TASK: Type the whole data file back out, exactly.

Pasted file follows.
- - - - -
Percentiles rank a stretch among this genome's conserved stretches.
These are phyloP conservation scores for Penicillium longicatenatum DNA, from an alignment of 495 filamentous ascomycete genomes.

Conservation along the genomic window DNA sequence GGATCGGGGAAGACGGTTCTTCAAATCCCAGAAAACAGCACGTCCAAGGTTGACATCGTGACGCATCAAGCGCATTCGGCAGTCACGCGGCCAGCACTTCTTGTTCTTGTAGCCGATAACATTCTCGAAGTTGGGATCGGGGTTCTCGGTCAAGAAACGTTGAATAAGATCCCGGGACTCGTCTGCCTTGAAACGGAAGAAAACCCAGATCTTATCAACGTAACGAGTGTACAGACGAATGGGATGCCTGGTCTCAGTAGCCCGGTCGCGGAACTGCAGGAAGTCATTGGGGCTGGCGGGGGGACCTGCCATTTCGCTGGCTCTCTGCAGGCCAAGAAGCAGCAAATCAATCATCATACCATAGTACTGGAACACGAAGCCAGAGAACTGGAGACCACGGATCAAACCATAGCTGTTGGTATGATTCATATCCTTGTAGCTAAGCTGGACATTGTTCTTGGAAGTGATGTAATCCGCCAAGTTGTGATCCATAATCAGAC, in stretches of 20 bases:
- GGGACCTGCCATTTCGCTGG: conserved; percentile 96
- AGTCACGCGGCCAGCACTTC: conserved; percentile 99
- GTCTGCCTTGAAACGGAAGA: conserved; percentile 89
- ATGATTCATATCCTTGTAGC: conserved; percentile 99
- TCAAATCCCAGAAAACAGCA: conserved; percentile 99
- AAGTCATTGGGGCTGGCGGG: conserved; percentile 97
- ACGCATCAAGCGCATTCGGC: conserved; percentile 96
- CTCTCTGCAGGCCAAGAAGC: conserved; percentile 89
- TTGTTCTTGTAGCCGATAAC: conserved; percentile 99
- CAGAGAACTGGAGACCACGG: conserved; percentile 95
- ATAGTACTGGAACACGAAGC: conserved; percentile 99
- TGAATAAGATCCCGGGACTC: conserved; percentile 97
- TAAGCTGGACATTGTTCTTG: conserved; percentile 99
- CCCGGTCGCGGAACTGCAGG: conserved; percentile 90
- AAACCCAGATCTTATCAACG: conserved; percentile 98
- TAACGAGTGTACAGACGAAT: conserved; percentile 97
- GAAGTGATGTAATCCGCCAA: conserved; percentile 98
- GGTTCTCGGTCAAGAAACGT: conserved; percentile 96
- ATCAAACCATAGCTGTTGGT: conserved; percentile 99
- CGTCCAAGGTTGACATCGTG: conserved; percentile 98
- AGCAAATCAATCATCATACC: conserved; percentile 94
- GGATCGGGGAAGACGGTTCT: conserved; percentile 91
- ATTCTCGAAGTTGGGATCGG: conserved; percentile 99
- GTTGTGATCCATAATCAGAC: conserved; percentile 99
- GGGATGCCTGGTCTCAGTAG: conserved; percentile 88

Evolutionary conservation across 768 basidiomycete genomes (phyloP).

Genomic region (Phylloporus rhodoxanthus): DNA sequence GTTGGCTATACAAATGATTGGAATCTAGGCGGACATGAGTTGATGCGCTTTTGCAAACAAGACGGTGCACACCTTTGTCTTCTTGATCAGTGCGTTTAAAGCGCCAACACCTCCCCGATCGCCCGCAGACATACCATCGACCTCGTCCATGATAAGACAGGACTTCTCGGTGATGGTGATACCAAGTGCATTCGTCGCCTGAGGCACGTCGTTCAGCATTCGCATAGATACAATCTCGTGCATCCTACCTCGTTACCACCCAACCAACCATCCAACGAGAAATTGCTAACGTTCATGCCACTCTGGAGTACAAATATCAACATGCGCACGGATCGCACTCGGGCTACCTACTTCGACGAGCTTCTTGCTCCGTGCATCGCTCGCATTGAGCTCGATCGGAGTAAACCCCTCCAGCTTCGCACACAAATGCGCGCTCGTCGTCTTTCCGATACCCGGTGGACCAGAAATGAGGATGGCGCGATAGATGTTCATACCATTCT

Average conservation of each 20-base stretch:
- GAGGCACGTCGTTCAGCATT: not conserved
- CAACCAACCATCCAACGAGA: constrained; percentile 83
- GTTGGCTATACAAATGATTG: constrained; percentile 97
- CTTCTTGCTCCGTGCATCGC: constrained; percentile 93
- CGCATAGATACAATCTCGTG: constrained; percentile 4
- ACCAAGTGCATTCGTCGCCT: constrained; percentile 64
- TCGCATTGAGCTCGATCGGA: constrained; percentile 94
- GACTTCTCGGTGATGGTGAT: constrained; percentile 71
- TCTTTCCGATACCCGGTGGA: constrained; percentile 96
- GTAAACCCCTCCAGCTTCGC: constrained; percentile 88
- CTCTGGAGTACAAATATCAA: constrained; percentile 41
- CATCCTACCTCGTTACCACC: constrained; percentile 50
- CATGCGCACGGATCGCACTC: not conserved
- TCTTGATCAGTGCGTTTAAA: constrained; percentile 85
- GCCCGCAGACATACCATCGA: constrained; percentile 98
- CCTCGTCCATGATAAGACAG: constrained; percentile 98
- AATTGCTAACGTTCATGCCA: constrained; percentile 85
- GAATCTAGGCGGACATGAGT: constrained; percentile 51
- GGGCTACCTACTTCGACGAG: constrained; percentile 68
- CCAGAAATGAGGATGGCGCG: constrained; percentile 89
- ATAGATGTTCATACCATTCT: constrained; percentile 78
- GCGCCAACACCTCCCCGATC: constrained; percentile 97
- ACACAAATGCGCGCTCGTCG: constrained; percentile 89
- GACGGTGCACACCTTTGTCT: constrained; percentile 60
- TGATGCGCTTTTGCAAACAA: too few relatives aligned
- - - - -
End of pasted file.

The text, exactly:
Percentiles rank a stretch among this genome's conserved stretches.
These are phyloP conservation scores for Penicillium longicatenatum DNA, from an alignment of 495 filamentous ascomycete genomes.

Conservation along the genomic window DNA sequence GGATCGGGGAAGACGGTTCTTCAAATCCCAGAAAACAGCACGTCCAAGGTTGACATCGTGACGCATCAAGCGCATTCGGCAGTCACGCGGCCAGCACTTCTTGTTCTTGTAGCCGATAACATTCTCGAAGTTGGGATCGGGGTTCTCGGTCAAGAAACGTTGAATAAGATCCCGGGACTCGTCTGCCTTGAAACGGAAGAAAACCCAGATCTTATCAACGTAACGAGTGTACAGACGAATGGGATGCCTGGTCTCAGTAGCCCGGTCGCGGAACTGCAGGAAGTCATTGGGGCTGGCGGGGGGACCTGCCATTTCGCTGGCTCTCTGCAGGCCAAGAAGCAGCAAATCAATCATCATACCATAGTACTGGAACACGAAGCCAGAGAACTGGAGACCACGGATCAAACCATAGCTGTTGGTATGATTCATATCCTTGTAGCTAAGCTGGACATTGTTCTTGGAAGTGATGTAATCCGCCAAGTTGTGATCCATAATCAGAC, in stretches of 20 bases:
- GGGACCTGCCATTTCGCTGG: conserved; percentile 96
- AGTCACGCGGCCAGCACTTC: conserved; percentile 99
- GTCTGCCTTGAAACGGAAGA: conserved; percentile 89
- ATGATTCATATCCTTGTAGC: conserved; percentile 99
- TCAAATCCCAGAAAACAGCA: conserved; percentile 99
- AAGTCATTGGGGCTGGCGGG: conserved; percentile 97
- ACGCATCAAGCGCATTCGGC: conserved; percentile 96
- CTCTCTGCAGGCCAAGAAGC: conserved; percentile 89
- TTGTTCTTGTAGCCGATAAC: conserved; percentile 99
- CAGAGAACTGGAGACCACGG: conserved; percentile 95
- ATAGTACTGGAACACGAAGC: conserved; percentile 99
- TGAATAAGATCCCGGGACTC: conserved; percentile 97
- TAAGCTGGACATTGTTCTTG: conserved; percentile 99
- CCCGGTCGCGGAACTGCAGG: conserved; percentile 90
- AAACCCAGATCTTATCAACG: conserved; percentile 98
- TAACGAGTGTACAGACGAAT: conserved; percentile 97
- GAAGTGATGTAATCCGCCAA: conserved; percentile 98
- GGTTCTCGGTCAAGAAACGT: conserved; percentile 96
- ATCAAACCATAGCTGTTGGT: conserved; percentile 99
- CGTCCAAGGTTGACATCGTG: conserved; percentile 98
- AGCAAATCAATCATCATACC: conserved; percentile 94
- GGATCGGGGAAGACGGTTCT: conserved; percentile 91
- ATTCTCGAAGTTGGGATCGG: conserved; percentile 99
- GTTGTGATCCATAATCAGAC: conserved; percentile 99
- GGGATGCCTGGTCTCAGTAG: conserved; percentile 88

Evolutionary conservation across 768 basidiomycete genomes (phyloP).

Genomic region (Phylloporus rhodoxanthus): DNA sequence GTTGGCTATACAAATGATTGGAATCTAGGCGGACATGAGTTGATGCGCTTTTGCAAACAAGACGGTGCACACCTTTGTCTTCTTGATCAGTGCGTTTAAAGCGCCAACACCTCCCCGATCGCCCGCAGACATACCATCGACCTCGTCCATGATAAGACAGGACTTCTCGGTGATGGTGATACCAAGTGCATTCGTCGCCTGAGGCACGTCGTTCAGCATTCGCATAGATACAATCTCGTGCATCCTACCTCGTTACCACCCAACCAACCATCCAACGAGAAATTGCTAACGTTCATGCCACTCTGGAGTACAAATATCAACATGCGCACGGATCGCACTCGGGCTACCTACTTCGACGAGCTTCTTGCTCCGTGCATCGCTCGCATTGAGCTCGATCGGAGTAAACCCCTCCAGCTTCGCACACAAATGCGCGCTCGTCGTCTTTCCGATACCCGGTGGACCAGAAATGAGGATGGCGCGATAGATGTTCATACCATTCT

Average conservation of each 20-base stretch:
- GAGGCACGTCGTTCAGCATT: not conserved
- CAACCAACCATCCAACGAGA: constrained; percentile 83
- GTTGGCTATACAAATGATTG: constrained; percentile 97
- CTTCTTGCTCCGTGCATCGC: constrained; percentile 93
- CGCATAGATACAATCTCGTG: constrained; percentile 4
- ACCAAGTGCATTCGTCGCCT: constrained; percentile 64
- TCGCATTGAGCTCGATCGGA: constrained; percentile 94
- GACTTCTCGGTGATGGTGAT: constrained; percentile 71
- TCTTTCCGATACCCGGTGGA: constrained; percentile 96
- GTAAACCCCTCCAGCTTCGC: constrained; percentile 88
- CTCTGGAGTACAAATATCAA: constrained; percentile 41
- CATCCTACCTCGTTACCACC: constrained; percentile 50
- CATGCGCACGGATCGCACTC: not conserved
- TCTTGATCAGTGCGTTTAAA: constrained; percentile 85
- GCCCGCAGACATACCATCGA: constrained; percentile 98
- CCTCGTCCATGATAAGACAG: constrained; percentile 98
- AATTGCTAACGTTCATGCCA: constrained; percentile 85
- GAATCTAGGCGGACATGAGT: constrained; percentile 51
- GGGCTACCTACTTCGACGAG: constrained; percentile 68
- CCAGAAATGAGGATGGCGCG: constrained; percentile 89
- ATAGATGTTCATACCATTCT: constrained; percentile 78
- GCGCCAACACCTCCCCGATC: constrained; percentile 97
- ACACAAATGCGCGCTCGTCG: constrained; percentile 89
- GACGGTGCACACCTTTGTCT: constrained; percentile 60
- TGATGCGCTTTTGCAAACAA: too few relatives aligned